A 60-year Long Gap Year

A 60-year Long Gap Year
Photo Credit:TIng Wei Chang CC BY ND 2.0

By Winnie

Travel is very addictive, especially when you get to temporarily break free from the comfortable but boring every day life.

Each day is unpredictable when you’re traveling and there are different expectations and excitements. You never know what and whom you will run into today. Even if you come across misfortunes, they are all worth recalling later and make you become an adventurous person.

So after you go back to your normal life and become your responsible self again, the interesting side of you slowly disappears and you go back to the same dull existence.

Ten years ago, I traveled to Thailand as a backpacker for the first time with my husband (my boyfriend back then). We didn’t make any hotel reservations and just got on a plane to Thailand. After we arrived, we wandered around looking for cheap places to stay. On our first night, we stayed in a small hotel that cost under NT$ 500 (approximately NT$ 15) a night and were so proud of ourselves. But later on we found a local hut under NT$ 300 (approximately NT$ 9) that had no air conditioning or hot water. We walked around local markets, eating curry from plastic bags while worrying if we would need to go to the restroom later.

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Photo Credit:Leo Hidalgo CC BY 2.0

After that trip, it was like discovering a whole new world and we realized traveling is more than just roaming through a city on a tour bus. Staying in fancy hotels and visiting tourist attractions aren’t necessary to experience the local culture and lifestyle. I spent my entire seven-day holiday on this vacation and even risked being beheaded by my boss. But seven days aren’t that long at all and I was reluctant to go back to work.

We are always dreaming about traveling around the world, but touring a small island can already take up a lot of our time. How long will it take to actually travel around the world?

There are many places you won’t be able to go to if you wait until you’re 60 years old and retired. There are a lot things your body can’t endure when you reach a certain age, so why not live your life to its fullest when you’re young and have as much fun as you can?

I have even imagined my partner traveling as a diving instructor and English teacher while I room and board along the way. Anything is possible as long as you have the courage.

If we were still fresh college graduates back then and had nothing to lose, we might have had the nerve to take one to two years to experience life and better understand what we wanted in life through traveling.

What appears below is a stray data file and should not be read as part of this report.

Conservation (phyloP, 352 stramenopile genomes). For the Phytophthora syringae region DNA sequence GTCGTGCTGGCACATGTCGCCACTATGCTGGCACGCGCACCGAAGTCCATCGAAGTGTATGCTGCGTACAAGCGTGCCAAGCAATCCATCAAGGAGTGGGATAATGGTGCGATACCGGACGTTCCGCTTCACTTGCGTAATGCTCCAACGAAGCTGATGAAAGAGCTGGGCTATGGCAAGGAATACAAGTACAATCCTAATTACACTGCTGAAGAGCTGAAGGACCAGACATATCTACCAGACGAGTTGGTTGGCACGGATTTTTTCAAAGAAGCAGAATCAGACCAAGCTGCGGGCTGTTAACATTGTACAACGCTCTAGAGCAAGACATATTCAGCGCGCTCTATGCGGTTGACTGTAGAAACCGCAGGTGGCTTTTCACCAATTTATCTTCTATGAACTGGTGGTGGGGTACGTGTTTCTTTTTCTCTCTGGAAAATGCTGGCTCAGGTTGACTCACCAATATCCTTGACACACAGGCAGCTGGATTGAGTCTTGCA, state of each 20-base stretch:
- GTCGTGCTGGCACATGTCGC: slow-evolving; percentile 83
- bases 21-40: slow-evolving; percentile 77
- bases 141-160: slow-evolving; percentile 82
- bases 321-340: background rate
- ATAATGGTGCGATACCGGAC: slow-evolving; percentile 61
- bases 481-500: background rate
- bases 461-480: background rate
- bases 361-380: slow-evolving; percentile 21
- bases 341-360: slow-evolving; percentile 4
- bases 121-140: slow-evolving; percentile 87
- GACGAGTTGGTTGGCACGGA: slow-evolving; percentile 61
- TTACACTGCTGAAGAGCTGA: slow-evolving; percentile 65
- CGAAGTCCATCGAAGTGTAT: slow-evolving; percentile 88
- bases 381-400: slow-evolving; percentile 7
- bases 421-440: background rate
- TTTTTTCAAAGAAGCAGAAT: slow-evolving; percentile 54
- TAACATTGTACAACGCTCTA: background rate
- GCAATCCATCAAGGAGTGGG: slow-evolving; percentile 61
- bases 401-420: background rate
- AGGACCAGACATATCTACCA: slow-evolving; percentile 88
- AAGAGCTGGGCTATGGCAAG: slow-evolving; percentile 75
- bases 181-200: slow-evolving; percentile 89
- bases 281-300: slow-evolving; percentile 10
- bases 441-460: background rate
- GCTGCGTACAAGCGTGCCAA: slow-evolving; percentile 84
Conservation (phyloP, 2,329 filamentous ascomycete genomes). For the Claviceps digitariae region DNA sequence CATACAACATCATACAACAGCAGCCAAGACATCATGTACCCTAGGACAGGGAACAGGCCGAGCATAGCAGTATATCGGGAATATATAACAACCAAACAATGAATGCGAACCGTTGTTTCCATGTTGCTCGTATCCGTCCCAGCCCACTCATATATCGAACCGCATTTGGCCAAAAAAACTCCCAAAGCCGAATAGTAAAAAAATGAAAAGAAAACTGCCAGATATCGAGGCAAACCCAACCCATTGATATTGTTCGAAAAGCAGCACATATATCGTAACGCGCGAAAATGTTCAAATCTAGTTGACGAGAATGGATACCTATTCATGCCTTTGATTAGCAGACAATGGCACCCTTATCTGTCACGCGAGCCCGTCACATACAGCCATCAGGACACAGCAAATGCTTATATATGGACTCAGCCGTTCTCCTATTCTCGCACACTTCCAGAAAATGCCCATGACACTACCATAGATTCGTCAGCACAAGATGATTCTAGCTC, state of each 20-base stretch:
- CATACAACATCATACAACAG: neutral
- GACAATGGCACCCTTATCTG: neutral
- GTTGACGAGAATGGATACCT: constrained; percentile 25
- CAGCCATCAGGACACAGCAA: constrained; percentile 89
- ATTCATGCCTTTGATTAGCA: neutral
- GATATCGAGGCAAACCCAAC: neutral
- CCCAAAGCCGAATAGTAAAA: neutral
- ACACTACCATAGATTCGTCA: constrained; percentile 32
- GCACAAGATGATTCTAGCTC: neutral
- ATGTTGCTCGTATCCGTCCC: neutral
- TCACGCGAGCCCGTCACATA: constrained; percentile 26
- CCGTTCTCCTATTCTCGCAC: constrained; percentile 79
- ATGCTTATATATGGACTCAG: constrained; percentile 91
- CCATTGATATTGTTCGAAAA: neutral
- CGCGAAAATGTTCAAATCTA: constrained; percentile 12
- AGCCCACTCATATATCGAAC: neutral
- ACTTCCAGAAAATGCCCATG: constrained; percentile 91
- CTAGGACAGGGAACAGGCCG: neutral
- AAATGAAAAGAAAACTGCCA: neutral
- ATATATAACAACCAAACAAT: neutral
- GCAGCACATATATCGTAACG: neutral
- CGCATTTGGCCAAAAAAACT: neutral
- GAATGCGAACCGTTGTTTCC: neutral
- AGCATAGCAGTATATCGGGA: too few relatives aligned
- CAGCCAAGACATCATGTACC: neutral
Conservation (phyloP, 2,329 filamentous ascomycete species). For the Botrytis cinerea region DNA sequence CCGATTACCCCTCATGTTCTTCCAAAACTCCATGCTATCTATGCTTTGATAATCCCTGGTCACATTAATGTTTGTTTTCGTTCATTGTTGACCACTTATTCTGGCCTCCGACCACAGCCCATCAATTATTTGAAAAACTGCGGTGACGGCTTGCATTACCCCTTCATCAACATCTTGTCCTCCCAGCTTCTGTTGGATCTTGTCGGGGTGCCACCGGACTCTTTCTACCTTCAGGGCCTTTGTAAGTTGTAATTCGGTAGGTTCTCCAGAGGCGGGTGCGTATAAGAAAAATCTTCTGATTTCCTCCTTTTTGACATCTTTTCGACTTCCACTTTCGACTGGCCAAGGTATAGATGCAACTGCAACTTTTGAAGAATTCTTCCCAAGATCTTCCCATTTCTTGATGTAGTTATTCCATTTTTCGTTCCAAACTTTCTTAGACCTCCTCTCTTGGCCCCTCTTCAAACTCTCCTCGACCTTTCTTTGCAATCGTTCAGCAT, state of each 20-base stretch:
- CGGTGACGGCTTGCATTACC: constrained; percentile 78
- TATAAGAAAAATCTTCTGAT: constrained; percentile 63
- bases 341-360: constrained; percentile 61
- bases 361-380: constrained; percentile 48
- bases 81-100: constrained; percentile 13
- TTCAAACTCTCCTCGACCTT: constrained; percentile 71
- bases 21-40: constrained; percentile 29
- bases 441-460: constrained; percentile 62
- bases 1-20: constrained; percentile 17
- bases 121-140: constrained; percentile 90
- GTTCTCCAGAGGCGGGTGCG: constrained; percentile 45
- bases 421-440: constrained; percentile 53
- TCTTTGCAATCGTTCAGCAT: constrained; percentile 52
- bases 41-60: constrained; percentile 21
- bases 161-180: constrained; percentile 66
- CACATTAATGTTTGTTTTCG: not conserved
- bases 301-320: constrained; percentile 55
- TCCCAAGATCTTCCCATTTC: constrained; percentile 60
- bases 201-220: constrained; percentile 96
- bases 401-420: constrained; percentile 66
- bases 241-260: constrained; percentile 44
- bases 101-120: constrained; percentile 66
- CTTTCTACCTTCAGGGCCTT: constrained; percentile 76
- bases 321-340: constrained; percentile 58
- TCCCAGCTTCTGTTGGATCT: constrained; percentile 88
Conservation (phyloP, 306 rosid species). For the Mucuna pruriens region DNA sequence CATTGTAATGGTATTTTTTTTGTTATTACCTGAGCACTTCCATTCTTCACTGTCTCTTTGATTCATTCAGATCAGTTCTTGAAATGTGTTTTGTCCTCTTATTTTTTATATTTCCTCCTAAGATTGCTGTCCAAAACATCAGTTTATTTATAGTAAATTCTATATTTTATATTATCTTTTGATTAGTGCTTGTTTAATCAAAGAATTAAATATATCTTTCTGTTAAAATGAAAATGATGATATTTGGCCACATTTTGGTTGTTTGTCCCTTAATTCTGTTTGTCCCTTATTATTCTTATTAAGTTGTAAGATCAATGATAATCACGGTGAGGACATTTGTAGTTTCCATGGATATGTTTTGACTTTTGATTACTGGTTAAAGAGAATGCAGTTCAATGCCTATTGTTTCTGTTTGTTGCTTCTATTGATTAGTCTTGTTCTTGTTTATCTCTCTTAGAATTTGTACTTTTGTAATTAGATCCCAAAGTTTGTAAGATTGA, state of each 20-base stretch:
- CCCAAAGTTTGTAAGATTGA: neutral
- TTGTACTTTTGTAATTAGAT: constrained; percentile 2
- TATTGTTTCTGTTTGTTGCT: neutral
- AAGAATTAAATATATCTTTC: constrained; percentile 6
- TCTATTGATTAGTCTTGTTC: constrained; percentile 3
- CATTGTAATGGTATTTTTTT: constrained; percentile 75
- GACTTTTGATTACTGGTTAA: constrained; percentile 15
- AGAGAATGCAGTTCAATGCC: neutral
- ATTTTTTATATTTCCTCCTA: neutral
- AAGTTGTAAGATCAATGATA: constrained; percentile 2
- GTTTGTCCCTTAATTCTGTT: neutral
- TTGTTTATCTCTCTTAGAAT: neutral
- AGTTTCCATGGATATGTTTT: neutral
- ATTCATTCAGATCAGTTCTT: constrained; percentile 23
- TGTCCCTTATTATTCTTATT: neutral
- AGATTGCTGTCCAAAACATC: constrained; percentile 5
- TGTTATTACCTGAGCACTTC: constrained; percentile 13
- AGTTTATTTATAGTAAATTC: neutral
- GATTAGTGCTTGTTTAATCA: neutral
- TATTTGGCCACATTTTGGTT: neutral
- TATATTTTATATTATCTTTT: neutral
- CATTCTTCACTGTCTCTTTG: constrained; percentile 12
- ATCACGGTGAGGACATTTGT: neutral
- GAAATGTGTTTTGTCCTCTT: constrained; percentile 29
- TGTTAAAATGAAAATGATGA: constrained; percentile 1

Unfortunately, we were at the age where we were insecure about money. We didn’t have the courage to drop everything and travel without any income. The idea of squandering our best years terrified us and we worried about not being able to find a job after returning.

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Photo Credit:Sabrina M CC BY 2.0

But to fulfill our dream, we started to think about retiring early and saving more money to travel around the world while our bodies still allowed us to do so. This led us to think about what is really important in life. Did we really want to work nonstop for mansions, cars, luxury furniture, designer clothes and fancy meals? Is all this worth our time?

So we started to look for ways to lead a life free from financial pressure and come across the “4% rule." After we set a target pension, we started reducing the four main expenditures of food, clothes, living and transportation costs.

From then on, we didn’t buy cars or houses, but biked to work and rented cheap student apartments. Eating at home became a norm, as did wearing second-hand clothes and not buying unnecessary items. We started from saving 50 percent of our income and then went on to 70 percent. When people around us started building up their income and upgrading their lives and we were still skimping away, our savings increasing along with our income.

Ten years later, we have reached our goal and are able to live on our long-term investment of income. We don’t have to worry about money and the 30-year-old us can leisurely travel the world when we’re still in good health.

In 2013, my husband and I emptied everything and started living freely carrying only two backpacks. We started out from Mexico and roamed around without a plan in mind, staying for a couple of months in towns we liked. We went into the mysterious ancient Mayan and Aztec ruins, went to live with aboriginals in a small village in Guatemala Crater Lake, visited Cuba before it lifted its trade embargo and there are endless possibilities waiting for us to explore in the sixty years to come.

Note: William Bengen, a scholar from MIT, proposed the 4% rule in 1994. After analyzing the stock market and retirement cases of the past 75 years, Bengen believes that as long as one doesn’t withdraw over 4.2 percent of one’s retirement pension in the first year of retirement, with the slight adjustment in inflation rate, one can have enough pension until death.

Translated by Olivia Yang

The News Lens has been authorized by to repost and translate this article. The original article appeared here.


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